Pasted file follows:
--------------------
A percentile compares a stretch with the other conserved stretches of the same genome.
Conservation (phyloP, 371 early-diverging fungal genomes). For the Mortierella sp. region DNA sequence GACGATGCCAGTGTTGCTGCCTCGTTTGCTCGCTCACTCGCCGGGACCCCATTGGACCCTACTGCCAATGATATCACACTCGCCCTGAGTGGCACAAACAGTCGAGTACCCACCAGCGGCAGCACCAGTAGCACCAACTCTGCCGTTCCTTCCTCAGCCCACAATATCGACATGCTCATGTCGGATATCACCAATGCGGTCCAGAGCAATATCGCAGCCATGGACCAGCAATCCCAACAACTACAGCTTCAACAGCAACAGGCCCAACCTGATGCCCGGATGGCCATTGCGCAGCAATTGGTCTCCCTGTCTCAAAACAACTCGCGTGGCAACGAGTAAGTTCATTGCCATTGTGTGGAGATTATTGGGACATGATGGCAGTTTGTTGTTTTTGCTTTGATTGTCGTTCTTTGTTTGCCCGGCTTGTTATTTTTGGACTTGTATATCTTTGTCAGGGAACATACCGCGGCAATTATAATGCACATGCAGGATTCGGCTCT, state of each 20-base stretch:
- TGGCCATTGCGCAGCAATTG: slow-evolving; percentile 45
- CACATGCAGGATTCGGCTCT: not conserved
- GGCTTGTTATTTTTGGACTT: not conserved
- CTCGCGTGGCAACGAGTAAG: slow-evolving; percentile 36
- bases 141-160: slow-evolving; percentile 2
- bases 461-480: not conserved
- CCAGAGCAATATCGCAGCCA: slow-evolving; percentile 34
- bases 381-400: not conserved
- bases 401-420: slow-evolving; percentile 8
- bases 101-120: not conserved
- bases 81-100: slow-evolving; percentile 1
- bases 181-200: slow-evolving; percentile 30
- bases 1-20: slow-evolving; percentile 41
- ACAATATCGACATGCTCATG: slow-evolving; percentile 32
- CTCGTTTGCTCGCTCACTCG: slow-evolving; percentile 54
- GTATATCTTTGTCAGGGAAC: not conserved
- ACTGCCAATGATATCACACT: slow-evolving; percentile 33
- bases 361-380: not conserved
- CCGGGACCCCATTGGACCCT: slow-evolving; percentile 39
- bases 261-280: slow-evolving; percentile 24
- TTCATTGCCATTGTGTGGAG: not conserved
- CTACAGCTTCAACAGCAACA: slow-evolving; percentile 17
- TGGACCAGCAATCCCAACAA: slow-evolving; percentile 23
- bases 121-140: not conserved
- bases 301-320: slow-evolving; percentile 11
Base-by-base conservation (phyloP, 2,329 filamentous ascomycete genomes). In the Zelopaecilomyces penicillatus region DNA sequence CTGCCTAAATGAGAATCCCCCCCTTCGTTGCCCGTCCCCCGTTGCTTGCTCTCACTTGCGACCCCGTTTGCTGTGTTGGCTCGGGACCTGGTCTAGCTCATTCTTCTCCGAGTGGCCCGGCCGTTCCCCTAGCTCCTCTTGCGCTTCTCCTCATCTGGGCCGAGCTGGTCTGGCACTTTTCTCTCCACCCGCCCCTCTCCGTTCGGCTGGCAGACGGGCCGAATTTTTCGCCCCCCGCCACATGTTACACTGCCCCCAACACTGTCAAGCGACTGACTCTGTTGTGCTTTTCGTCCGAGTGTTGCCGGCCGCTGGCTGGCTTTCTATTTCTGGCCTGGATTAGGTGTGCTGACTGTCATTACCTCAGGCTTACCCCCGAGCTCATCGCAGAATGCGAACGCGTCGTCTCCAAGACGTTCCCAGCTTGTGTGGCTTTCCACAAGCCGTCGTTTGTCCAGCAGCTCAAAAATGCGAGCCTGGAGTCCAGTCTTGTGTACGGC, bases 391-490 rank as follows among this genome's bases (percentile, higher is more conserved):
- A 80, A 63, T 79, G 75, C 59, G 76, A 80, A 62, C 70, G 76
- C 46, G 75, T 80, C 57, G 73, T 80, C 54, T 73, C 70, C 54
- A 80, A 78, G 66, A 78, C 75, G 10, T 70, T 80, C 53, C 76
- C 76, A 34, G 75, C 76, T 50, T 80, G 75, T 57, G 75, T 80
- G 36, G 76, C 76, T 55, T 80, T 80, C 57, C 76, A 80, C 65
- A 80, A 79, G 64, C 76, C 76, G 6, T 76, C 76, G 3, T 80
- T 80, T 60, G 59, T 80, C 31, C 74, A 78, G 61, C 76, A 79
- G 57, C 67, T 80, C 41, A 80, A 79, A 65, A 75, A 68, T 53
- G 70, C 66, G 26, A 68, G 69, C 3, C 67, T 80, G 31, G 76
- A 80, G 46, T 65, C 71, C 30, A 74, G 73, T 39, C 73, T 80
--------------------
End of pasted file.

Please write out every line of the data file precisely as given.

A percentile compares a stretch with the other conserved stretches of the same genome.
Conservation (phyloP, 371 early-diverging fungal genomes). For the Mortierella sp. region DNA sequence GACGATGCCAGTGTTGCTGCCTCGTTTGCTCGCTCACTCGCCGGGACCCCATTGGACCCTACTGCCAATGATATCACACTCGCCCTGAGTGGCACAAACAGTCGAGTACCCACCAGCGGCAGCACCAGTAGCACCAACTCTGCCGTTCCTTCCTCAGCCCACAATATCGACATGCTCATGTCGGATATCACCAATGCGGTCCAGAGCAATATCGCAGCCATGGACCAGCAATCCCAACAACTACAGCTTCAACAGCAACAGGCCCAACCTGATGCCCGGATGGCCATTGCGCAGCAATTGGTCTCCCTGTCTCAAAACAACTCGCGTGGCAACGAGTAAGTTCATTGCCATTGTGTGGAGATTATTGGGACATGATGGCAGTTTGTTGTTTTTGCTTTGATTGTCGTTCTTTGTTTGCCCGGCTTGTTATTTTTGGACTTGTATATCTTTGTCAGGGAACATACCGCGGCAATTATAATGCACATGCAGGATTCGGCTCT, state of each 20-base stretch:
- TGGCCATTGCGCAGCAATTG: slow-evolving; percentile 45
- CACATGCAGGATTCGGCTCT: not conserved
- GGCTTGTTATTTTTGGACTT: not conserved
- CTCGCGTGGCAACGAGTAAG: slow-evolving; percentile 36
- bases 141-160: slow-evolving; percentile 2
- bases 461-480: not conserved
- CCAGAGCAATATCGCAGCCA: slow-evolving; percentile 34
- bases 381-400: not conserved
- bases 401-420: slow-evolving; percentile 8
- bases 101-120: not conserved
- bases 81-100: slow-evolving; percentile 1
- bases 181-200: slow-evolving; percentile 30
- bases 1-20: slow-evolving; percentile 41
- ACAATATCGACATGCTCATG: slow-evolving; percentile 32
- CTCGTTTGCTCGCTCACTCG: slow-evolving; percentile 54
- GTATATCTTTGTCAGGGAAC: not conserved
- ACTGCCAATGATATCACACT: slow-evolving; percentile 33
- bases 361-380: not conserved
- CCGGGACCCCATTGGACCCT: slow-evolving; percentile 39
- bases 261-280: slow-evolving; percentile 24
- TTCATTGCCATTGTGTGGAG: not conserved
- CTACAGCTTCAACAGCAACA: slow-evolving; percentile 17
- TGGACCAGCAATCCCAACAA: slow-evolving; percentile 23
- bases 121-140: not conserved
- bases 301-320: slow-evolving; percentile 11
Base-by-base conservation (phyloP, 2,329 filamentous ascomycete genomes). In the Zelopaecilomyces penicillatus region DNA sequence CTGCCTAAATGAGAATCCCCCCCTTCGTTGCCCGTCCCCCGTTGCTTGCTCTCACTTGCGACCCCGTTTGCTGTGTTGGCTCGGGACCTGGTCTAGCTCATTCTTCTCCGAGTGGCCCGGCCGTTCCCCTAGCTCCTCTTGCGCTTCTCCTCATCTGGGCCGAGCTGGTCTGGCACTTTTCTCTCCACCCGCCCCTCTCCGTTCGGCTGGCAGACGGGCCGAATTTTTCGCCCCCCGCCACATGTTACACTGCCCCCAACACTGTCAAGCGACTGACTCTGTTGTGCTTTTCGTCCGAGTGTTGCCGGCCGCTGGCTGGCTTTCTATTTCTGGCCTGGATTAGGTGTGCTGACTGTCATTACCTCAGGCTTACCCCCGAGCTCATCGCAGAATGCGAACGCGTCGTCTCCAAGACGTTCCCAGCTTGTGTGGCTTTCCACAAGCCGTCGTTTGTCCAGCAGCTCAAAAATGCGAGCCTGGAGTCCAGTCTTGTGTACGGC, bases 391-490 rank as follows among this genome's bases (percentile, higher is more conserved):
- A 80, A 63, T 79, G 75, C 59, G 76, A 80, A 62, C 70, G 76
- C 46, G 75, T 80, C 57, G 73, T 80, C 54, T 73, C 70, C 54
- A 80, A 78, G 66, A 78, C 75, G 10, T 70, T 80, C 53, C 76
- C 76, A 34, G 75, C 76, T 50, T 80, G 75, T 57, G 75, T 80
- G 36, G 76, C 76, T 55, T 80, T 80, C 57, C 76, A 80, C 65
- A 80, A 79, G 64, C 76, C 76, G 6, T 76, C 76, G 3, T 80
- T 80, T 60, G 59, T 80, C 31, C 74, A 78, G 61, C 76, A 79
- G 57, C 67, T 80, C 41, A 80, A 79, A 65, A 75, A 68, T 53
- G 70, C 66, G 26, A 68, G 69, C 3, C 67, T 80, G 31, G 76
- A 80, G 46, T 65, C 71, C 30, A 74, G 73, T 39, C 73, T 80